Baby born ‘an addict’
Judge refuses Cape Breton grandmother standing in custody battle
A new court ruling has revealed details of a heartbreaking custody battle over a Nova Scotia toddler born addicted to drugs.
The boy was “born an addict’’ early in January 2016 because his mother had used drugs while pregnant, a Cape Breton judge said in a ruling released Monday.
Justice Theresa Forgeron ruled that the 18-month-old boy wouldn’t be safe with his grandmother — his “primary attachment figure’’ — because she is unable to protect him from his drug-addicted mother.
The Nova Scotia Supreme Court judge refused to allow the grandmother standing, as the province seeks to have the boy permanently removed from his mother’s care.
“The grandmother dearly loves the child and desperately wants the chance to provide a home for him,’’ Forgeron wrote. “The grandmother and the child have a strong attachment. Attachment, however, is not the sole factor that must be considered.’’
The judge said the boy’s mother has struggled with IV drugs for 25 years, and still uses hydromorphone and opioids despite many attempts at recovery.
The boy was taken into interim provincial care soon after his birth.
The province placed him with his maternal grandparents, who agreed to allow his mother supervised contact as she participated in a treatment program.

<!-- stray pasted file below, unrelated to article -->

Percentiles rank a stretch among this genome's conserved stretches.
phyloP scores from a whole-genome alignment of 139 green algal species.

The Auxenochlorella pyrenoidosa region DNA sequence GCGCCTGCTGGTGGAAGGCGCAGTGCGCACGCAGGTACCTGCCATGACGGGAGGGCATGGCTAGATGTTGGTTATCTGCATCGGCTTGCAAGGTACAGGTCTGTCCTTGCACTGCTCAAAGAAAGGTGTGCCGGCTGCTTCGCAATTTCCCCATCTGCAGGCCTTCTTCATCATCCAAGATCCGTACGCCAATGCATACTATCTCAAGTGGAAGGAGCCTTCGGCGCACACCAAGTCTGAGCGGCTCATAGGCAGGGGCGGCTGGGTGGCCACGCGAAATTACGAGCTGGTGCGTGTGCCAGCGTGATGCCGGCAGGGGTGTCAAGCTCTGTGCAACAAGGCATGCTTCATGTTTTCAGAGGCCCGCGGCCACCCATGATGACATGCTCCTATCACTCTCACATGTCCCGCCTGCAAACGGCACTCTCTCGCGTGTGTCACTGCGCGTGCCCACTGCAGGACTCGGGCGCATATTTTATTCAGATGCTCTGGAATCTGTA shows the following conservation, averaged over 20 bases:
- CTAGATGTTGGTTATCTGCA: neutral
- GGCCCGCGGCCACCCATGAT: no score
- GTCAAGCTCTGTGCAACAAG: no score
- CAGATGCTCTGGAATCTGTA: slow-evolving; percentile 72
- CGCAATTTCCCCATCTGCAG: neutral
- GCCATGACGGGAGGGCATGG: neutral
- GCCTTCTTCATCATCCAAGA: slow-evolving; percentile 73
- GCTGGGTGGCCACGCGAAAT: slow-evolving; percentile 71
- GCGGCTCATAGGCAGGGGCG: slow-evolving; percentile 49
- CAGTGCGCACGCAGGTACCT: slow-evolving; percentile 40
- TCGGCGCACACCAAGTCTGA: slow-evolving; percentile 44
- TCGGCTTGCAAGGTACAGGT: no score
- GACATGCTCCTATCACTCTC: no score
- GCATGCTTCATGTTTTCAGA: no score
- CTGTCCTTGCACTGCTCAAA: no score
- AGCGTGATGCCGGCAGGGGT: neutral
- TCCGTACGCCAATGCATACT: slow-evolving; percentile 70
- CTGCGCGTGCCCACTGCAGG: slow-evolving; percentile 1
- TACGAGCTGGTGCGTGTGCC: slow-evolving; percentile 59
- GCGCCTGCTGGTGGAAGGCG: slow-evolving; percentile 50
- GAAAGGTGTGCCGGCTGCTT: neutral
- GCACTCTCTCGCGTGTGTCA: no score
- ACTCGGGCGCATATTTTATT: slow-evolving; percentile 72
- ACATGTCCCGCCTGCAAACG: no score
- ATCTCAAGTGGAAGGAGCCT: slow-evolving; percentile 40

But Forgeron said the mother continued to use drugs, and had unauthorized contact with the boy, and the grandmother didn’t alert authorities.
A plan was worked up in June 2017 to have the boy placed in the custody of other relatives, but the relatives withdrew their application, and the boy was placed with foster parents.
The province then sought the boy’s permanent removal from his mother, to which the grandmother responded by seeking permanent custody herself. The boy’s mother endorsed the bid, saying the grandmother “is a very good parent’’ who raised two other children without addiction problems.
The toddler was “a happy loving boy ... in large part due to the grandmother’s unconditional love and commitment,’’ his mother said.
The province, however, argued the boy needed to be freed from the “web of despair’’ his mother’s addictions have caused the family.
In her decision on whether to allow the grandmother standing in the custody battle, Forgeron said the evidence overwhelmingly suggests the grandmother’s lack of insight would place the child at risk in her care.
The decision outlined multiple incidents where she said the grandmother placed the mother’s interest ahead of the toddler’s, and ignored or minimized the mother’s behaviour.
“The grandmother was dragged into the mother’s world, and at times, acted as an enabler of the mother’s addiction,’’ the judge said.
“The child must be protected from this world, even if this means that the only reasonable alternative is a permanent care and custody order, a fact which will not be known until the permanent care hearing is concluded.’’